EUR/USD Forecast May 27-31 – Investors eye EU election, German consumer data


EUR/USD posted moderate gains last week, as the ended the week at 1.12. There are 8 events this week. Here is an outlook at the highlights and an updated technical analysis for EUR/USD.

German numbers were mixed last week. Manufacturing PMI pointed to contraction for a fifth straight month, with a reading of 44.3 in May. Ifo Business Climate slipped to 97.9, its lowest score since February 2010. However, GDP improved by 0.4% in Q1, compared to no growth in Q4 of 2018. The eurozone manufacturing PMI also showed contraction, with a reading of 47.7. There was better news from the services sector, as German and eurozone PMIs were above 50, pointing to expansion.

The Federal Reserve released the minutes of its May policy meeting, reiterating that it planned to be patient. The Fed minutes indicated that although members are more optimistic about economic growth, they remain committed to maintaining current rate levels, given that inflation remains low. It should be noted that the policy meeting took place on May 1-2, one week before President Trump announced new tariffs on China, which has significantly escalated trade tensions between the U.S. and China.

The Fed minutes reinforced the message that no rate moves are planned until next year, but the markets aren’t buying it, with many analysts expecting at least one rate cut in 2019. The CME Group has priced in a 36% likelihood of a 25-point basis cut at the September meeting. The possibility of lower U.S. rates makes the greenback less attractive to investors and could dampen sentiment towards the U.S. dollar.

EUR/USD daily chart with support and resistance lines on it. Click to enlarge:

  1. European Parliamentary Elections: Sunday – Day 4. Voters in all 28 EU countries, including the U.K, are voting in the EU election. A strong showing by anti-EU parties could send the euro lower.
  2. German GfK Consumer Climate: Tuesday, 6:00. Consumer confidence has been steady, with two successive readings of 10.4 points. No change is expected in the upcoming release.
  3. Monetary Data: Tuesday, 9:00. M3 Money Supply improved to 4.5% in March, and the April estimate stands at 4.4%. Private loans are expected to climb to 3.3%, up from 3.2% in March.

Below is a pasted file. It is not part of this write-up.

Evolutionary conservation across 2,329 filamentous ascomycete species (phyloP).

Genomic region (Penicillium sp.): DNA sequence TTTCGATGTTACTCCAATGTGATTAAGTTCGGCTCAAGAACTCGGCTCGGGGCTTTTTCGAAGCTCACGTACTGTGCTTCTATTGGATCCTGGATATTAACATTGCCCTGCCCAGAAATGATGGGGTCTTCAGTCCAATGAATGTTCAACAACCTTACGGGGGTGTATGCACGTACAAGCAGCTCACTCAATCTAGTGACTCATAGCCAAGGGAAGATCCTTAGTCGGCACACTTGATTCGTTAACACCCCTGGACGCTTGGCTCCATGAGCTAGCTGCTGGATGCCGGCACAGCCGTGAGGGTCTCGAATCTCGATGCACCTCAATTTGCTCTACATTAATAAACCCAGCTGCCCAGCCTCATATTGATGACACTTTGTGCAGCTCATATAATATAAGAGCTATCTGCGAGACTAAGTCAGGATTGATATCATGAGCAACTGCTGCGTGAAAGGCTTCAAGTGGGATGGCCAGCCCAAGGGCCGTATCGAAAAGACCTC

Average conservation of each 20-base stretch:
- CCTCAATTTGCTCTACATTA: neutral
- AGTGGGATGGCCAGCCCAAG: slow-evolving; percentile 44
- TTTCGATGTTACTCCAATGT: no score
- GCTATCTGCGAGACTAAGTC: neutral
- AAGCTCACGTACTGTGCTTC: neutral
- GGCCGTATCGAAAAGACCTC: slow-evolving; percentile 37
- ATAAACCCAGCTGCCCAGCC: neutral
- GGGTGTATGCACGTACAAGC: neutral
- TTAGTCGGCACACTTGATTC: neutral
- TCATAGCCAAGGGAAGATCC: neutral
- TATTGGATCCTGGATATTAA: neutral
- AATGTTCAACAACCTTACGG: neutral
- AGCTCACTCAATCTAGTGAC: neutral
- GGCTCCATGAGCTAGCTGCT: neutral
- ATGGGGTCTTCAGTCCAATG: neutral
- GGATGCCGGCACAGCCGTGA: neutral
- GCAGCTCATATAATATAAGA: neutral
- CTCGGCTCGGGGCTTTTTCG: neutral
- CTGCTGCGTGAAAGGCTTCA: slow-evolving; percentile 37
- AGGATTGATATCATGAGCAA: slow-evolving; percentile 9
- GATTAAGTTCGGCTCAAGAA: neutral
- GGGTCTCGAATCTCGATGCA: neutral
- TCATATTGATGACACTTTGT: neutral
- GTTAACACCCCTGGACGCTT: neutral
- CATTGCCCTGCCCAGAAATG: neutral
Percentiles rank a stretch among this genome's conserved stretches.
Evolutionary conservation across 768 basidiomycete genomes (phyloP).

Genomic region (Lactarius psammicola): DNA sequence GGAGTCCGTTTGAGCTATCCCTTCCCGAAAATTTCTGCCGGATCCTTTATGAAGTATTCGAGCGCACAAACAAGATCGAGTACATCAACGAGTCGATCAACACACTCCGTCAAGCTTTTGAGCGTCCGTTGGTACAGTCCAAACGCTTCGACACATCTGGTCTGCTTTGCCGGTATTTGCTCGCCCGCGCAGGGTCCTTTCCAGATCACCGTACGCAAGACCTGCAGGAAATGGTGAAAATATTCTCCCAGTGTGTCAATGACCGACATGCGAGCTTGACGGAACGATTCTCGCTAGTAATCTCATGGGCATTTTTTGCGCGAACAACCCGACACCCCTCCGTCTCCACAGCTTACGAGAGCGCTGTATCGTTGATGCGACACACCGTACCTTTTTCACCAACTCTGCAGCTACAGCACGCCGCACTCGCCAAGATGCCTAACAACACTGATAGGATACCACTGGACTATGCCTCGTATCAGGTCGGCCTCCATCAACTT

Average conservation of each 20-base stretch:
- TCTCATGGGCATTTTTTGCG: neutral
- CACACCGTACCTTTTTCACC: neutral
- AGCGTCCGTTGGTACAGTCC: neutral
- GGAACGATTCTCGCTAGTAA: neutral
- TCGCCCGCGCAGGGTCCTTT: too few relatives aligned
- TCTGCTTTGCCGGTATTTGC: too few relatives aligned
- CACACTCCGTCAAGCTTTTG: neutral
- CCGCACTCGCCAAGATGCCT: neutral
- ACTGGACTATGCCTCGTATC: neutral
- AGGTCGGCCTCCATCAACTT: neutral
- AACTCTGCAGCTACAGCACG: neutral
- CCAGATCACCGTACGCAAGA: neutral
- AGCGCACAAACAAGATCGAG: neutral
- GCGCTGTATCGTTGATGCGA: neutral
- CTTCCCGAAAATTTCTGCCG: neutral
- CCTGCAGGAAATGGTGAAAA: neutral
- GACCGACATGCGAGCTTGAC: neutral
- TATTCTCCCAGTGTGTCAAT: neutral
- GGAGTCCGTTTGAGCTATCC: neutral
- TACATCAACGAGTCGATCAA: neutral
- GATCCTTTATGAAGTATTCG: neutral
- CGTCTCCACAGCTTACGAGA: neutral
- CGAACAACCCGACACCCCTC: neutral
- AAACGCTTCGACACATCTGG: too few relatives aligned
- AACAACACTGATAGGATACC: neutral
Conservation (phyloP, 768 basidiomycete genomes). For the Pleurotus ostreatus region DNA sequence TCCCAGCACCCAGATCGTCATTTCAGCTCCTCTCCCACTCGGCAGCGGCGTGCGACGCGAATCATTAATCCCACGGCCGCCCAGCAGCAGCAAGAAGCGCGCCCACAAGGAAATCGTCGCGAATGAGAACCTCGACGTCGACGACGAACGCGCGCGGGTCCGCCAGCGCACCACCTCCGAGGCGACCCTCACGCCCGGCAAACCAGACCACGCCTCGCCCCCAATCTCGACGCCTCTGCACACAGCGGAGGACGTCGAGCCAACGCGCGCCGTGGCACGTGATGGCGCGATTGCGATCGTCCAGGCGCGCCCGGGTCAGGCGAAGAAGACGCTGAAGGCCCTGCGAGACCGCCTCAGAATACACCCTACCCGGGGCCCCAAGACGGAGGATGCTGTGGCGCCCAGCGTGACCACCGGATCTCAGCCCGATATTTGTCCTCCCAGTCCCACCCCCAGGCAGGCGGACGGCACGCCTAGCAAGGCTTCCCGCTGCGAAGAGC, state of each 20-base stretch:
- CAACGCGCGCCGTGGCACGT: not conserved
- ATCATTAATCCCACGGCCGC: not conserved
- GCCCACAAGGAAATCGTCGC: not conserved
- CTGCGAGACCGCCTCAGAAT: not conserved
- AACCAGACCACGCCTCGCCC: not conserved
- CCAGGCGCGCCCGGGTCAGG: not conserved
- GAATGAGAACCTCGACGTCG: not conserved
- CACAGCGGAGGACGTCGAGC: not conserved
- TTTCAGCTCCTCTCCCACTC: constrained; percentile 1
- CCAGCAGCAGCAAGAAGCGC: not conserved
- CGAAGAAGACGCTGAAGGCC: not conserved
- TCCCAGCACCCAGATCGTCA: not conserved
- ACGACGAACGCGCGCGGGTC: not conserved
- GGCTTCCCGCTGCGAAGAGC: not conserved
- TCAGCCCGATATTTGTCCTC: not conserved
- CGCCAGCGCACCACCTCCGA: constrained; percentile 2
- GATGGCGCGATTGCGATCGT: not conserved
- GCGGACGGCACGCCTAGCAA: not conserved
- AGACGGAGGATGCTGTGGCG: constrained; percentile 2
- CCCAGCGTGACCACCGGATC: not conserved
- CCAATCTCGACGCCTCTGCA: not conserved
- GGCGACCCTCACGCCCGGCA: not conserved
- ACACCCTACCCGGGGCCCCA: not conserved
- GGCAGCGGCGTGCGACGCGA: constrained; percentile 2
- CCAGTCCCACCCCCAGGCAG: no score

4. French Preliminary GDP: Wednesday, 6:45. The French economy is expected to grow 0.3% in Q1, unrevised from the initial GDP estimate.
  5. German Unemployment Change: Wednesday, 7:55. Despite some weakness in the German economy, unemployed numbers continue to fall. In March, unemployment rolls dropped by 12 thousand, beating expectations. The April release stands at -8 thousand.
  6. Spanish Flash CPI: Thursday, 7:00. The fourth-largest economy saw inflation climb to 1.5% in April, its highest level since November. Inflation is expected to slow to 1.2% in May.
  7. German Retail Sales: Friday, 6:00. Retail sales declined by 0.2% in March, better than the estimate of -0.5%. The markets are expecting a rebound in April, with an estimate of 0.4%.
  8. German Preliminary CPI: All Day. Consumer inflation jumped to 1.0% in March, its strongest gain since November 2010. The forecast of the April release stands at 0.4%.

* All times are GMT

EUR/USD Technical analysis

Technical lines from top to bottom:

1.1570 has held in resistance since mid-October.

1.1515 was a high point at the end of January. 1.1435 was a low point at the beginning of February.

1.1390 was a stepping stone on the way up in late January and capped EUR/USD earlier. This is followed by 1.1345.

1.1290 is the next resistance line. Close by, 1.1270 was a double-bottom in December 2018.

1.1215 has weakened in resistance.

1.1119 (mentioned last week) is the next support level.

1.1025 was a cap back in May 2017.

1.0950 is the next support level.

1.0870 was a swing high in December 2017.

1.0820 is the final support line for now.

I am neutral on EUR/USD

The euro has shown limited movement in the second quarter, and the lack of activity could continue. This week’s key event is U.S. GDP for the first quarter. An unexpected result could shake up the pair.

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Kenny Fisher - Senior Writer A native of Toronto, Canada, Kenneth worked for seven years in the marketing and trading departments at Bendix, a foreign exchange company in Toronto. Kenneth is also a lawyer, and has extensive experience as an editor and writer.

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